Why we need to own the newspapers

A crowdfunded bid has been launched to buyout the Times and the Sunday Times. The founder explains why, and how you can get involved.

Laurie Fitzjohn
21 August 2014

It’s now over three years since the phone hacking scandal erupted, a newspaper has been shut down, people have gone to jail and a new regulator has been set up. However throughout this the problem at the heart of the matter has been ignored: five families control 80% of the national newspapers we read, this is not a free press and it undermines our democracy. For what is the value in our vote if a few people control the information we receive? If we only receive half the story or some stories are not reported at all?

If a few individuals hold too much power then they and the organisations they control can begin to act with impunity. This in time leads to unethical and unaccountable behaviour; phone hacking being one of the results. For democracy and capitalism to function we need to challenge concentrations of power wherever they exist. If we don’t then one day we may look back and wonder where our democracy went.

Our press has been controlled by a few individuals right from when printing press prices fell in the nineteenth century opening up a market to combine advertising with news. At the same time our political system was similarly controlled by elites, in 1832 only 8% of adults could vote. Since then our political system has opened up so that all adults gained equal rights to vote in 1928 and subsequently the backgrounds of politicians have become increasingly diverse to more closely reflect the electorate. However through this period the press has remained dominated by a few individuals. The concentration of power in our press looks increasingly at odds with our democracy.

But despite the mandate provided by recent scandals, our politicians remain too scared to act. But with crowdfunding and the rise of collective action on the internet - we can. The campaign Let’s Own the News ( is a crowdfunded bid to acquire The Times and The Sunday Times from Rupert Murdoch. This would reduce media concentration without the need for regulations or politicians involvement. It would not solve the problem completely, but it would be an important first step, showing there is an alternative to a press dominated by press barons.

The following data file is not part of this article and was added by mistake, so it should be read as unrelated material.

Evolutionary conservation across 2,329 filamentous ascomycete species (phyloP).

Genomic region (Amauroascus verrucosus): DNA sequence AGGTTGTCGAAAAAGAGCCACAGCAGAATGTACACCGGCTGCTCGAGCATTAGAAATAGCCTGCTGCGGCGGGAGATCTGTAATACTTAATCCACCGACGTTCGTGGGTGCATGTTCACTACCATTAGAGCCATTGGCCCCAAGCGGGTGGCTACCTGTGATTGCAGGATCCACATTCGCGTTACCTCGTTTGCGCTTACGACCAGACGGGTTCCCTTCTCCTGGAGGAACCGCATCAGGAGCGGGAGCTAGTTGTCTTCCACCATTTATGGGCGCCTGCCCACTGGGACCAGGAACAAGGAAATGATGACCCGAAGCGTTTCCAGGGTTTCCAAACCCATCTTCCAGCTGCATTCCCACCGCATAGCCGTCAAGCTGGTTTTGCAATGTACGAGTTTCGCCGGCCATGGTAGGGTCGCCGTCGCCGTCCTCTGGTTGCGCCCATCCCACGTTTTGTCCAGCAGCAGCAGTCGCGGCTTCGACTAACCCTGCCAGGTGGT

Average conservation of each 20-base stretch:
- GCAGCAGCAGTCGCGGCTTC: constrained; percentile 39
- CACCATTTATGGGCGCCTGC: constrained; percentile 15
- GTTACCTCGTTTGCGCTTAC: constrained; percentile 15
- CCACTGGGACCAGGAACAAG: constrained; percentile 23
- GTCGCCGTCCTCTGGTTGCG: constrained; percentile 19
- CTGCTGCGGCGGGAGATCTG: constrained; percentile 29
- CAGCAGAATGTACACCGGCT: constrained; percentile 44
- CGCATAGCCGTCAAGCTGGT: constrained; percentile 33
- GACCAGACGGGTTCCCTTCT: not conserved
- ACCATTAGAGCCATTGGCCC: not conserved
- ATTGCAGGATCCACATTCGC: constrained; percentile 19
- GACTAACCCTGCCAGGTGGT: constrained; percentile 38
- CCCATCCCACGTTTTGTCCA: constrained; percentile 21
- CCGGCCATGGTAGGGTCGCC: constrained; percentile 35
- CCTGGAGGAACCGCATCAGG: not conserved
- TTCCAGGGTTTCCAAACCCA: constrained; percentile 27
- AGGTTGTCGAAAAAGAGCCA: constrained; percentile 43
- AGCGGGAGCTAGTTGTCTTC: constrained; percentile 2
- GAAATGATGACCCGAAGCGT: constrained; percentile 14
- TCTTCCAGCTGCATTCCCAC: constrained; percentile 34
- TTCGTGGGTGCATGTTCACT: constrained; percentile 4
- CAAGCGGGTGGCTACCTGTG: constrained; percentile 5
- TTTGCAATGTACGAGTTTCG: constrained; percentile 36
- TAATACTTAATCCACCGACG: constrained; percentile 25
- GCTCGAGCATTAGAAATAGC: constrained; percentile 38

We target raising £100m, which would be £120 per reader or £2 per UK adult. We outline on the website why it is an attractive investment and why Rupert Murdoch would consider selling. If successful the editor would be answerable to a board of directors elected by those who choose to invest through the crowdfunding process. Ownership would be capped at 1% per person so that no one individual could exert control.

Some people argue that the internet is already providing this diversity of opinion and news, breaking the monopoly on news that the press barons previously held. The internet and rise of citizen journalism does help in this regard, but it is not enough. Large news organisations, mainly TV channels and newspapers continue to dominate news online. Only these organisations have the scale to invest in a strong online platform, employ hundreds of professional journalists and effectively monetise content.

As newspapers transition online they will need to change how they create and distribute content, more than likely moving to a more decentralised model of content creation and editorial. But they will remain an important part of our press and therefore the current concentration of ownership is an issue that needs to be addressed.

In addition a newspaper with fragmented ownership is also more likely to make this transition to decentralised content creation as there would be no owner wanting the newspaper to express a certain view. Therefore a crowd acquisition could help a newspaper transition successfully online, in addition to providing the opportunity to make a brand around independence.

So overall, we don’t have a free press and our politicians are too scared to do anything about it. But now with crowdfunding we can act collectively, we can each make an investment and at the same time help defend our democracy. We are currently only asking for non-binding pledges, we’ll then ask for binding pledges if we receive sufficient support and News Corp agree to negotiate. In under two weeks we have received pledges from nearly 1000 people totalling over £300k. Please visit to pledge your support for a press free of press barons.

This article is part of the Modernise: de-privatise series.

Who is bankrolling Britain's democracy? Which groups shape the stories we see in the press; which voices are silenced, and why? Sign up here to find out.


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